Azure Resource Manager Linked Templates Using Visual Studio

In one of our previous examples listed below, we have learned how to create simple resources using ARM Templates.

Below are the two disadvantages in the approach taken in both of the articles listed above.

  1. Both of the ARM templates are very simple. In real time, we might need to create a complex infrastructure where we might have to create multiple VMs, IPAddresses, NIC cards, Databases, Load Balancing etc.

  2. No reusability of the resources within the template. For example, we created both (1) App Service Plan and (2) App Service Web App in the same template file. If you want to create another App Service Web App for another requirement, we would have to copy the code and re-use the same in the next ARM template.

  3. There is no facility of multiple developers working on creating a complex infrastructure using the ARM template.

Today, we will be discussing how to overcome all of the above concerns / disadvantages using one of the cool features of the Azure Resource Manager (ARM) templates named “Linked Templates”

Yes, you can link a Master template with one or more child templates and pass inputs to the child templates and get back the output values from the child parameters much like functions with return values in any of the programing languages or like User Controls and Partial View in ASP.NET and MVC respectively.

Let’s start authoring the ARM Template file.

Create a new project and select “Cloud” - “Azure Resource Group” as shown below.


In the next window select “Blank Template” and click on “OK” as shown below.

Blank Template

Below is how the Master ARM template (azuredeploy.json) looks as soon as you click on “OK” button.

Navigate to Azure portal and create a Resource Group something like “LinkedTemplateResourceGroup” as shown below.

Now, create a new Storage Account something like “linkedtemplatesa” in Azure. We will need to store the Artifacts in the Storage Account.

Open the JSONOutline window in Visual Studio and create a new resource by right clicking on “resources(0)” and selecting “Add New Resource” as shown below.


In the “Add Resource” window, select “Nested Deployment” to create a linked template as shown below.


Once you click on “Add” in the above screen capture, the corresponding “Infrastructure as Code” will be created as shown below.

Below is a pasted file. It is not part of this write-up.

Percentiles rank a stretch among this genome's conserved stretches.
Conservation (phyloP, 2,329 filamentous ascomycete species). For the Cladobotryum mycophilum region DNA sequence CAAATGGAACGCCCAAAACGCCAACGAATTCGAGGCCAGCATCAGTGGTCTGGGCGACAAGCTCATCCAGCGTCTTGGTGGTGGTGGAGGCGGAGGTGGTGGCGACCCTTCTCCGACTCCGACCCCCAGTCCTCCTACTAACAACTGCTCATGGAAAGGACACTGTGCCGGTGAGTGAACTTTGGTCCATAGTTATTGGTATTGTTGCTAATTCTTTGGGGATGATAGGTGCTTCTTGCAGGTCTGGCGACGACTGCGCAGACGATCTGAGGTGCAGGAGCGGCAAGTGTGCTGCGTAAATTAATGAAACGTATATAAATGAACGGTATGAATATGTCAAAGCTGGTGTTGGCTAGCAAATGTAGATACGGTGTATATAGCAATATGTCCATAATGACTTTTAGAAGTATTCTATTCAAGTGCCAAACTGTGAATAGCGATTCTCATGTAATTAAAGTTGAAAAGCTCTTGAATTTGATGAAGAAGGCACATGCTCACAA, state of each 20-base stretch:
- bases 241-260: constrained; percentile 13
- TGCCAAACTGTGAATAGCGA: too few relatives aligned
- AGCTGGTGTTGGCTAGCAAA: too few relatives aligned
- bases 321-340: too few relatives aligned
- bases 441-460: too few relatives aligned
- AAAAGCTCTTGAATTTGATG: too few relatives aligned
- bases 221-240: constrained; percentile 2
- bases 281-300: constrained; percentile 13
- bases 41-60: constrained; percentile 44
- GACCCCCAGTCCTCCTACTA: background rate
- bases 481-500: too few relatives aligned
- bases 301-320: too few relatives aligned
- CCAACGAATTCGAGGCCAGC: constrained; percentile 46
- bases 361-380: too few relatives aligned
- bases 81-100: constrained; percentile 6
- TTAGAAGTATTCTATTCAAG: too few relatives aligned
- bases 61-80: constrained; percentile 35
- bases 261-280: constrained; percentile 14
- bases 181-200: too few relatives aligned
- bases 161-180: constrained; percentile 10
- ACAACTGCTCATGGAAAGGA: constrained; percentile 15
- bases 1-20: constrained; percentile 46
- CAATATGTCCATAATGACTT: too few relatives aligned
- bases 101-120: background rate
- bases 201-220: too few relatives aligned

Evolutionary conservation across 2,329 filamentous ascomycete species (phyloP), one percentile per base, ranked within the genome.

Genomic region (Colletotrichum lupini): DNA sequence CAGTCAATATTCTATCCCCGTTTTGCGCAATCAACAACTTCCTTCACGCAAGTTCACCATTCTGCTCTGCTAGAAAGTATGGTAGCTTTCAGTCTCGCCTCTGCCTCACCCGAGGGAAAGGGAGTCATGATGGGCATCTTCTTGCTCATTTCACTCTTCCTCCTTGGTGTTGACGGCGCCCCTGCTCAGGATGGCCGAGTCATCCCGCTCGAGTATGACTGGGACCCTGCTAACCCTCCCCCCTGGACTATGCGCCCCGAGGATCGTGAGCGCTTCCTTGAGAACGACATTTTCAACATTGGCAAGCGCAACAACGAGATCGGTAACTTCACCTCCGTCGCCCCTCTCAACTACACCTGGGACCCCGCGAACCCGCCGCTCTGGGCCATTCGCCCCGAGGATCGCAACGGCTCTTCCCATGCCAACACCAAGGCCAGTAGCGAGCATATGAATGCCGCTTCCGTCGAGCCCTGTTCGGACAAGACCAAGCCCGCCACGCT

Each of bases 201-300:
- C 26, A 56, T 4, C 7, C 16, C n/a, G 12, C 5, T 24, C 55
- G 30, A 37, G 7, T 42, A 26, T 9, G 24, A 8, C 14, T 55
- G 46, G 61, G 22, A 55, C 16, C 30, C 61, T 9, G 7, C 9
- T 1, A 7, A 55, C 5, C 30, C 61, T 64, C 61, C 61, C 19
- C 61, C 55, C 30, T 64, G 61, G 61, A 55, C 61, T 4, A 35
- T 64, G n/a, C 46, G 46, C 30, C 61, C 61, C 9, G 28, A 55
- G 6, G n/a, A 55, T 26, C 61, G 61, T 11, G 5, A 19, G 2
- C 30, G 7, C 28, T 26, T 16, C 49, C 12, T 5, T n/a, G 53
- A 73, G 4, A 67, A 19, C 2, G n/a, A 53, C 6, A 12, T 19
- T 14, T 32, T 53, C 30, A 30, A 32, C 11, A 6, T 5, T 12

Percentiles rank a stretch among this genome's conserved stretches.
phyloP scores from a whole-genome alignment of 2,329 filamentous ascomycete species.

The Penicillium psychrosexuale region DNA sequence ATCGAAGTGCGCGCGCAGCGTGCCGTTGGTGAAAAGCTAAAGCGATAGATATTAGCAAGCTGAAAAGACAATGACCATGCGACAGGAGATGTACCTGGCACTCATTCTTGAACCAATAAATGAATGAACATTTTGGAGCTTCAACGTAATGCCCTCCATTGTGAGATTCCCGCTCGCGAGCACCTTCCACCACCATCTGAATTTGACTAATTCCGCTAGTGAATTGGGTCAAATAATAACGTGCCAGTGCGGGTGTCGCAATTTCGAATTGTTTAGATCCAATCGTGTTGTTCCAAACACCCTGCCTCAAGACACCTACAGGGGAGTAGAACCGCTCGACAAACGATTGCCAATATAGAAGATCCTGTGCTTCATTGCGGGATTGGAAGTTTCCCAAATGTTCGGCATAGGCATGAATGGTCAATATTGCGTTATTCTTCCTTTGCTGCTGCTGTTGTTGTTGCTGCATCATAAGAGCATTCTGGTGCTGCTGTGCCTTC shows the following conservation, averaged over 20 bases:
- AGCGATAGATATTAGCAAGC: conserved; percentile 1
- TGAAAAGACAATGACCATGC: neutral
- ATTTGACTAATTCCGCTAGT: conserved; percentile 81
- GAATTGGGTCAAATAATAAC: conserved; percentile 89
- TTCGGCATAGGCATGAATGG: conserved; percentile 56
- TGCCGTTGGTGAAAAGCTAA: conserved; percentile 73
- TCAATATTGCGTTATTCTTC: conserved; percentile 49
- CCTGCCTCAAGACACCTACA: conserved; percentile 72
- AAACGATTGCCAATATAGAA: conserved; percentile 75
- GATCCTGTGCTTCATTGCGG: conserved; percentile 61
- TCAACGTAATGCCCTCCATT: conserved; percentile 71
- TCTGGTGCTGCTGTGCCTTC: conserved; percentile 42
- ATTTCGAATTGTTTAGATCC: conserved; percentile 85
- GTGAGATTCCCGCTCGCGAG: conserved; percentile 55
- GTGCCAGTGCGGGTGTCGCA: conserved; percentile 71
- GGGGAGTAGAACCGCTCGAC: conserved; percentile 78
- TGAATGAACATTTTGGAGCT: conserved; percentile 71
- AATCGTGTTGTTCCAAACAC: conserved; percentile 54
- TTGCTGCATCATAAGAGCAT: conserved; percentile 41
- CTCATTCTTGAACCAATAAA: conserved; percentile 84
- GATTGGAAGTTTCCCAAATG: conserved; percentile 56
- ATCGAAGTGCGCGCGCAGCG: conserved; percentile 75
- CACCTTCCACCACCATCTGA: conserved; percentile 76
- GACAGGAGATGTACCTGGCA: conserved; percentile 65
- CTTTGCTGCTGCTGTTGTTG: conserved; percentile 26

The important point to note here is the highlighted text in the above screen capture “Microsoft.Resources/deployments”. Yes, “deployments” is the name of the resource.

Also, Visual Studio has created two more files as shown below.


  • Linkedtemplate.json This is the actual linked template. We can also call it the child ARM template.

  • Linkedtemplatefile.paramters.json This is the parameter file of the child ARM template. In this article we are not going to use this.
Now, open the new Child ARM template that we have just created and created the following two new resources.
  • An App Service Plan with the named “LinkedTemplateAppPlan”,

    • After you create the “App Service Plan” the required code will be created. Now, add the code “"defaultValue": "LinkedTemplateAppPlan" in the parameters section and a “comma” before that as shown below. (For now, we are providing the name of the App Service plan as a default value instead of providing it from Properties file.)


  • An App Service Web App named “LinkedTemplteWebApp”,

    • Now, create a new Web App as shown below.

      Web App

      • Visual Studio will create the following code in the Child Template file.


So, here are two ARM template files along with the following resources.

  • Master Template  This template has one resource named “deployments”.

  • Child Template This template has two resources (1) App Service Plan and (2) App Service Web App.

We are done with authoring the Linked Template files (link between Master Template and the Child Template). The most important tag here is the “templateLink” node of the Master template which is shown below.


Let’s deploy the ARM Template to Azure Resource Group by right clicking on the “Project” as shown below and click on “New Deployment”,

New Deployment

Clicking on the “New Deployment” in the above step will open up the following window.


Below are the details of the above window

  • Subscription Your subscription.

  • Resource Group Select the resource group which you have created initially.

  • Deployment template This is the Master Template.

  • Template parameters file this is the “.parameters.json” file of the Master Template.

  • Artifact Storage Account

    Select the storage account that you have created initially. This is required for storing the artifacts. Basically, Azure Resource Manager cannot execute the commands located in our Development environment. They should be located in a location which is accessible by Azure. So, In this article we will store them in Azure Storage account. Please note that we don’t need to upload these artifacts to Azure’s storage account manually. Clicking on the “Deploy” button will automatically store them in Azure blobs. We will see the screen capture of the same later.

Let’s go and click on “Deploy” button. That’s it, we have created resources using Linked Templates as shown below.


Let’s navigate to the storage account “linkedtemplatesa” of the above screen capture by clicking on the storage account.


Now, click on the “Blobs”. Azure will display all the Containers within the selected blob as shown below. For now, we have only one container.


Now, click on the container. You will see the Folder named “LinkedTemplate which contains all the files.


Finally, click on the folder, you will see the sub folders.

Finally by clicking on the sub-folders, you will see the templates file.

Hope you enjoyed the article. I appreciate any suggestions for improvement.